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Prudent Investor Update, October 10, 2018

Why invest in bonds in a low interest rate environment?

Municipal investing can have a variety of objectives – from generating regular income to funding future projects. Investment decisions are made based on the nature of these goals as defined by the asset management plan. This plan is key because it gives you details on timing and costs to invest appropriately.

The more thought you can put into your plan, the easier it will be to decide how to invest, especially if you can clearly identify the amounts you need and when. Identifying key uncertainties is also a help.

Your risk tolerance is also an important consideration and will be affected by your investment’s time horizon and your ability to withstand losses.  This is impacted by a number of issues, including your ability to access other funding or, change the timing of your spending date.

Some portions of the asset management plan will require smaller payments from your investments frequently over time, such as for the upkeep and maintenance of various capital assets, or perhaps for regular replacement of stock, like computers and vehicles. For those projects, income-oriented investments that include certain stocks and managed bond funds work well. You manage the risk of these investments by having a well-diversified portfolio, with a variety of asset classes and times to maturity.

You need a different approach for those projects that require a payout at a specific time – say if you know you will need to build a new facility or replace a bridge in five years.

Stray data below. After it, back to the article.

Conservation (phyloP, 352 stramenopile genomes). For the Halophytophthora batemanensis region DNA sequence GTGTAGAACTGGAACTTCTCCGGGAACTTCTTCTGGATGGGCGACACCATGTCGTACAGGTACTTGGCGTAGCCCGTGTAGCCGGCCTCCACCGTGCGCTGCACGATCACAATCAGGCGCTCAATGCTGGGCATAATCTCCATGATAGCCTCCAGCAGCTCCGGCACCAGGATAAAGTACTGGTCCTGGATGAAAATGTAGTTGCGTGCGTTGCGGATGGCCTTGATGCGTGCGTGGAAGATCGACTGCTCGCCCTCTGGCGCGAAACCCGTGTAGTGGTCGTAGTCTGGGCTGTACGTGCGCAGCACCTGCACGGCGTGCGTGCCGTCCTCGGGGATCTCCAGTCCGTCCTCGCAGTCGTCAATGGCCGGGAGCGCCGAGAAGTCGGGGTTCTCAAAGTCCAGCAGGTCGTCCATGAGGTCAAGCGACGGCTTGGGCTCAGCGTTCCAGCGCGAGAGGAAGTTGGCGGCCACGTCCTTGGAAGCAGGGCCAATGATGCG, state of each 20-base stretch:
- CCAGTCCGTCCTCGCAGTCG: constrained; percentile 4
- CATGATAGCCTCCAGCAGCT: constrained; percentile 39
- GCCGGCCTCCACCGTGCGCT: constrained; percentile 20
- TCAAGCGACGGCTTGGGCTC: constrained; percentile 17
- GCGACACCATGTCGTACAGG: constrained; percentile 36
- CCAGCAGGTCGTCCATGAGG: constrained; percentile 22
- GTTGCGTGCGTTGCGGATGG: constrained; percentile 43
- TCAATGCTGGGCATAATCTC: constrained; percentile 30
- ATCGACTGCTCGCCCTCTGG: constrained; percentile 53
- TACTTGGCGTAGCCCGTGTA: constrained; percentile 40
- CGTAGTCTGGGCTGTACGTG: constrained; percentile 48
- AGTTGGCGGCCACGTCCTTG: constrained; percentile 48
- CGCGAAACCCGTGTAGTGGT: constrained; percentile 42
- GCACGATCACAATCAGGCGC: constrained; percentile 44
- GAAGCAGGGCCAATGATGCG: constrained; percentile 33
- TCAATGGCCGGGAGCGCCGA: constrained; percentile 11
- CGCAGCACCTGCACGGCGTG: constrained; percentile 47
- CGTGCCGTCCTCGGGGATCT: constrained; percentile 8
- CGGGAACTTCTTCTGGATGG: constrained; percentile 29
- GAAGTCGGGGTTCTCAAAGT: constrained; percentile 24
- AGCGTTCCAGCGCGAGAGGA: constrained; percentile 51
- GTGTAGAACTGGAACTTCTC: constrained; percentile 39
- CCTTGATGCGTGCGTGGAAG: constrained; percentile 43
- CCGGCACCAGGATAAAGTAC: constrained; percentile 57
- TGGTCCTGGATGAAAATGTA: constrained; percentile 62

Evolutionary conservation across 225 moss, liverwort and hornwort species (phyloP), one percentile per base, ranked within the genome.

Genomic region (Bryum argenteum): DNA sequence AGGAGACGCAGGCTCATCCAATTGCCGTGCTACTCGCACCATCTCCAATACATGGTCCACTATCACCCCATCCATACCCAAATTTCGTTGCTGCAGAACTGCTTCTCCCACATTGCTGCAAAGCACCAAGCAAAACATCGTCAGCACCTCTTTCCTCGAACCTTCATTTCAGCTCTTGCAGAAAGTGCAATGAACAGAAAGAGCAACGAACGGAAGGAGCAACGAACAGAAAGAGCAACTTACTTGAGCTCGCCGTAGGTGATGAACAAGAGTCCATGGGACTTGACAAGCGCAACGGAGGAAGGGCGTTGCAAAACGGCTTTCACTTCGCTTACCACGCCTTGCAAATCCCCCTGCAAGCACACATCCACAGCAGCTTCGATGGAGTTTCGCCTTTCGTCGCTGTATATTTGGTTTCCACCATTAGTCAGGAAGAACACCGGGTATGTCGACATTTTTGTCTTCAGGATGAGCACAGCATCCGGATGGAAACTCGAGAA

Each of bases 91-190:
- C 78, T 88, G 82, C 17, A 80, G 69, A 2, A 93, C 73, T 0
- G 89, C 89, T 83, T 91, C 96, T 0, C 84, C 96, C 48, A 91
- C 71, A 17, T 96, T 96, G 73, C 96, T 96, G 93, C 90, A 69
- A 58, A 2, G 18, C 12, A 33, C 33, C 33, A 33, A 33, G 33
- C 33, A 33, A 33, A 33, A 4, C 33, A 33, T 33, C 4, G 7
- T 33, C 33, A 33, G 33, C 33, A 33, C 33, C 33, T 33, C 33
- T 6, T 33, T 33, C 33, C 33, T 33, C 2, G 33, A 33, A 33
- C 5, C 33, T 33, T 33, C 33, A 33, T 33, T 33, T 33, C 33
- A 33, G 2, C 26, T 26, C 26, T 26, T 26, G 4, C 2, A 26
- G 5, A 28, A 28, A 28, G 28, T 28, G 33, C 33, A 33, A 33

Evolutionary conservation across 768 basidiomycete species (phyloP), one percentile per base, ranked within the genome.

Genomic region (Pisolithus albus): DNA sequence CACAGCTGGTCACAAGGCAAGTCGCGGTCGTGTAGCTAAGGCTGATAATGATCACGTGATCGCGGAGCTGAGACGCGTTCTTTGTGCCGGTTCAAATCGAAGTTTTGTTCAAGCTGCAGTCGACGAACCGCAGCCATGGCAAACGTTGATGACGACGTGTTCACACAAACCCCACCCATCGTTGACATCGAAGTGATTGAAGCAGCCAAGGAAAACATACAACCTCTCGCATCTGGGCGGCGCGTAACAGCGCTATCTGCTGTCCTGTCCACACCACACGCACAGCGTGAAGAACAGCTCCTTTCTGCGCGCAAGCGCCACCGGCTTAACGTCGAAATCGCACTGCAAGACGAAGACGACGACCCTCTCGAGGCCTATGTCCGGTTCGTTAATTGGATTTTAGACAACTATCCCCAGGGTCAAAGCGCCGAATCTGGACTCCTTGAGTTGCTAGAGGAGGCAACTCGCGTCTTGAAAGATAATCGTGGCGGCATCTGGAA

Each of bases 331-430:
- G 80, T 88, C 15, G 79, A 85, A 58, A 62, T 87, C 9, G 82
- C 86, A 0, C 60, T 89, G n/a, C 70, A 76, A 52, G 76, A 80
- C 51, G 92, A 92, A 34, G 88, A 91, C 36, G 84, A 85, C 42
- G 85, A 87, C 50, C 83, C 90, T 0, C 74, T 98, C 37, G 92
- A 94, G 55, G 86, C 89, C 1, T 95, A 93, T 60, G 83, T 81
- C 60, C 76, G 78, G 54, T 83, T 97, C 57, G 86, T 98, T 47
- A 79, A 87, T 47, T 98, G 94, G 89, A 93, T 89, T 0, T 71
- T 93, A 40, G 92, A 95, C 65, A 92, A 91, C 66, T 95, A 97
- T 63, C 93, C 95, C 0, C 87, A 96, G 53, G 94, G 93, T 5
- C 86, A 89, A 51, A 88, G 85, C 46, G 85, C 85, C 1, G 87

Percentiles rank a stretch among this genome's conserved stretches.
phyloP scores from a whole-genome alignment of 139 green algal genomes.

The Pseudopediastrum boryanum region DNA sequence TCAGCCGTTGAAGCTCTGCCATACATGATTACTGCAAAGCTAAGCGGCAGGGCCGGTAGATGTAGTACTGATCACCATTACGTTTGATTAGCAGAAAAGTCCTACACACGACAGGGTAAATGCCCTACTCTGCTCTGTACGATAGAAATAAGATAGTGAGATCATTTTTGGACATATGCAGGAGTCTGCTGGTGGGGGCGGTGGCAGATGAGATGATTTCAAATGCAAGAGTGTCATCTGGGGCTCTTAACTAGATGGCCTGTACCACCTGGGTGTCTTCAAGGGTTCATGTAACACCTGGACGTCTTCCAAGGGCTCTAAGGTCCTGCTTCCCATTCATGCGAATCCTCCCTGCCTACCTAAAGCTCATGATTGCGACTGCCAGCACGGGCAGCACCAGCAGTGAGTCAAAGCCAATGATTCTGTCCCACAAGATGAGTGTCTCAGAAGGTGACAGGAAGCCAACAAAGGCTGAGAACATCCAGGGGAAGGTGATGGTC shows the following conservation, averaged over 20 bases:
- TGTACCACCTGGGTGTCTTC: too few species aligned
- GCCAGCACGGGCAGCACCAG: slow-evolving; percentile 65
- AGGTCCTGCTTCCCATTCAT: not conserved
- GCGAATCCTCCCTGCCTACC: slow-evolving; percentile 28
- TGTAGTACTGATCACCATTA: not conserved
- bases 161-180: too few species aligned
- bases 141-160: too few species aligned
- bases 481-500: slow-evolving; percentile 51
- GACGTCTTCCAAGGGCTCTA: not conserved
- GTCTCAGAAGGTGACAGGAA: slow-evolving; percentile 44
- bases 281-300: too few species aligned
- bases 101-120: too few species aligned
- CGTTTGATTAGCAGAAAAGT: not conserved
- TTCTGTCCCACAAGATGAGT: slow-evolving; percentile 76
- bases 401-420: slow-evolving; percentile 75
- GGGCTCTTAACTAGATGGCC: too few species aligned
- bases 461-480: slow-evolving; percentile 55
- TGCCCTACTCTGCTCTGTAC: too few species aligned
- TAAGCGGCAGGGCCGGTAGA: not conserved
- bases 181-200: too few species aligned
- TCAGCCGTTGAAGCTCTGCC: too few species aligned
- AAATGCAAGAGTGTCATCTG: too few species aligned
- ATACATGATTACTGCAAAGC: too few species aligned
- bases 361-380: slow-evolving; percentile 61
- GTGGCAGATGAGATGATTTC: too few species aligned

Bonds can work best for these larger projects with a fixed time horizon, particularly if you use a strategy called cash flow matching.  In this strategy, you work backwards from when the expense will occur, and purchase one or more bonds that will mature at the time the payout it is needed. So, if you need $10 million in five years, you buy and hold a bond that will generate a fixed return that you know in advance and that will pay back the capital at exactly the five-year point.  This is a very precise way of helping to fund the asset management plan.  

Because of its precision, cash flow matching will not work for all elements of municipal investing. After all, asset management planning is not an exact science. While we can reasonably predict maintenance and capital asset replacement schedules, other factors can intervene. Whether it’s a dramatic weather event that does unexpected damage to infrastructure, or a change in Council with new priorities, some flexibility is needed.

As well, for projects with a very long time horizon, say 10 to 20 years, it may be advantageous to invest in stocks that are normally expected to deliver higher returns over the longer term. The strategy would then be to transition to bonds using cash flow matching once the time horizon has narrowed to five years or less. Every portfolio needs to be reviewed over time to manage upcoming expenditures and adjusted based on portfolio performance and market conditions.

The overall portfolio should be diverse enough to both manage market risk and to accommodate the dynamics of the municipal environment. Cash flow matching is just one bond management strategy.

ONE Investment has offered turnkey investment solutions for municipal governments for 25 years. ONE is developing a range of new products and services aimed at helping municipal governments navigate new opportunities presented by the prudent investor standard.

Stay tuned for more information on our progress in the next newsletter.